Republican presidential candidates are sparring over national security issues and how best to counter Islamic State (IS) in the first debate since attacks in California and Paris.
A major fault line has formed between those favouring more surveillance and those concerned about civil liberties.
Front runner Donald Trump has been on the defensive, with Jeb Bush calling him a "chaos candidate".
Senators Marco Rubio and Ted Cruz have also clashed on surveillance.
Mr Trump's proposed ban on Muslims entering the US put Mr Trump on the defensive in the early minutes of the debate.
"We are not talking about isolation, we're talking about security," Mr Trump said. "We are not talking about religion, we are talking about security."
The conversation quickly broadened to broader issues of foreign policy and national security.
Another of Mr Trump's proposals - "closing that internet up" to stop IS recruitment - has been hotly debated, and earned the business mogul loud boos when he attempted to defend it.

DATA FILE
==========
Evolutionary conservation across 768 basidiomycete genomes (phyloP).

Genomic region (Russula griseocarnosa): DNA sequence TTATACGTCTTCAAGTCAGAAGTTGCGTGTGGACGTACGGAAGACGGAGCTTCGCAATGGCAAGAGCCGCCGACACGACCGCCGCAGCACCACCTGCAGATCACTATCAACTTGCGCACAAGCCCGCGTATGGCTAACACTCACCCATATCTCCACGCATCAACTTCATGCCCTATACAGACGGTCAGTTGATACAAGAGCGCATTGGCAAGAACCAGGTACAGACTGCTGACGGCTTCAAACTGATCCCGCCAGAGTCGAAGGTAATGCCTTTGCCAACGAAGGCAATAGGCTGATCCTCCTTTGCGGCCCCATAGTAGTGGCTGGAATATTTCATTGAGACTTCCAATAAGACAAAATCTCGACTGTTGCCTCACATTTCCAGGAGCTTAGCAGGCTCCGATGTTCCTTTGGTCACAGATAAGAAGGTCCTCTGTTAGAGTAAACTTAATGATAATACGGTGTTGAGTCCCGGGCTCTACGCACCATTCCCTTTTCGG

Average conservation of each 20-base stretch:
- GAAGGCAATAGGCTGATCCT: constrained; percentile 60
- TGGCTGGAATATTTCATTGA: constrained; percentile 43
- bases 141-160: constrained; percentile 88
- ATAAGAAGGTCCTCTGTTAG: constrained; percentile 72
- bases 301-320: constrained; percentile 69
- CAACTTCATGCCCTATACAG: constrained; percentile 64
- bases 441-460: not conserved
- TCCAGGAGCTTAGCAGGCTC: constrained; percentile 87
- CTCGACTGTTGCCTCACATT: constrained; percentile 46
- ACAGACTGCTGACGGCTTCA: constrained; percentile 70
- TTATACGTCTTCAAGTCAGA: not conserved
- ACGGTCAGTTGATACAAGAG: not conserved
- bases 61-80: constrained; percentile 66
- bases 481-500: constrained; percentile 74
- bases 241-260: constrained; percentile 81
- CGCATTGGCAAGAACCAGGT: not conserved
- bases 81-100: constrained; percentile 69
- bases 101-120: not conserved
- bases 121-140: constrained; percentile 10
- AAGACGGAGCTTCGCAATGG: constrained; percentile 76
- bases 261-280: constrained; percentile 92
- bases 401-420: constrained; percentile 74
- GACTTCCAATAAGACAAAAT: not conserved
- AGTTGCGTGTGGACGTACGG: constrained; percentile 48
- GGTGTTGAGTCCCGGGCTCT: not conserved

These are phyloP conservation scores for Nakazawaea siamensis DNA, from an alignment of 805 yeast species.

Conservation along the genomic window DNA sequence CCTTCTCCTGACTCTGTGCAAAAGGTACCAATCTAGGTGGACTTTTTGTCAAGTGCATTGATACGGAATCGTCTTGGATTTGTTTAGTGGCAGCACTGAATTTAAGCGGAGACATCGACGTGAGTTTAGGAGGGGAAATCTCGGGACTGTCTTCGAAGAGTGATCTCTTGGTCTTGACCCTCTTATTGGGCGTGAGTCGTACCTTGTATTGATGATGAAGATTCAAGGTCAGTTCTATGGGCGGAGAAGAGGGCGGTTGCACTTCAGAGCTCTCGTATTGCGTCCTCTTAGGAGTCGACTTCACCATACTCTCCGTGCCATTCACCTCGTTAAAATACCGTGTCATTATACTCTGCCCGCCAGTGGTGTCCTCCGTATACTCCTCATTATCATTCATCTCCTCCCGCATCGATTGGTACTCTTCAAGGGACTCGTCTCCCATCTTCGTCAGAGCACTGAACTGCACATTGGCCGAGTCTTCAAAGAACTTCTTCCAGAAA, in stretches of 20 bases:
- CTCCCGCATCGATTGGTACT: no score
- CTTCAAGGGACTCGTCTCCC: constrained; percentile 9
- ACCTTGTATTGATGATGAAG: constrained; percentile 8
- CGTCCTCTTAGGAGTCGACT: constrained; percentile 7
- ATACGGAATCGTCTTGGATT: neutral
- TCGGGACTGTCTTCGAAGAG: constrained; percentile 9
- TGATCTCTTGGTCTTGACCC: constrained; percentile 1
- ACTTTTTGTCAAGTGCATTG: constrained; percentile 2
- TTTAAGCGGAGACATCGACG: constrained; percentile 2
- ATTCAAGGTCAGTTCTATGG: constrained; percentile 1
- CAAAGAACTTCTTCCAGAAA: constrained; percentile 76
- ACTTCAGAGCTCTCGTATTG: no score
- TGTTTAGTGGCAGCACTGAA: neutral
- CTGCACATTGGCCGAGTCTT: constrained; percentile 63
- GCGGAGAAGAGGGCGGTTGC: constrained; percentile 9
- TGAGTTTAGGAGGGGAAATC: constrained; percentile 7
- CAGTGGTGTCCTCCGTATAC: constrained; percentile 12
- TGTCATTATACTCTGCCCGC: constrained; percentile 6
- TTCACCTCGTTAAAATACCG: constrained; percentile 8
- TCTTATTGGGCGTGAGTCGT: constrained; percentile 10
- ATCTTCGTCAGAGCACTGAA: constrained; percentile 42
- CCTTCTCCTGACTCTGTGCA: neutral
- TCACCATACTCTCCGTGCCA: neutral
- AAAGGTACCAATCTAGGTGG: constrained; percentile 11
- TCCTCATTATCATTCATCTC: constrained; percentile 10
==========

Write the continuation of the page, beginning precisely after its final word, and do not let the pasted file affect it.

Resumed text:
Mr Trump loomed large over the so-called undercard debate, with the four candidates split over the efficacy of his proposed ban.
Senator Lindsey Graham apologised to US-allied Muslim leaders saying: "I am sorry. He does not represent us."
However, it was the threat of IS that dominated the first debate.
The candidates argued at length over whether US troops should be sent to Syria and Iraq to engage in direct combat with IS militants.
Mr Graham led the rhetorical charge into battle, while former Arkansas Governor Mike Huckabee said US troops were exhausted after the wars in Iraq and Afghanistan.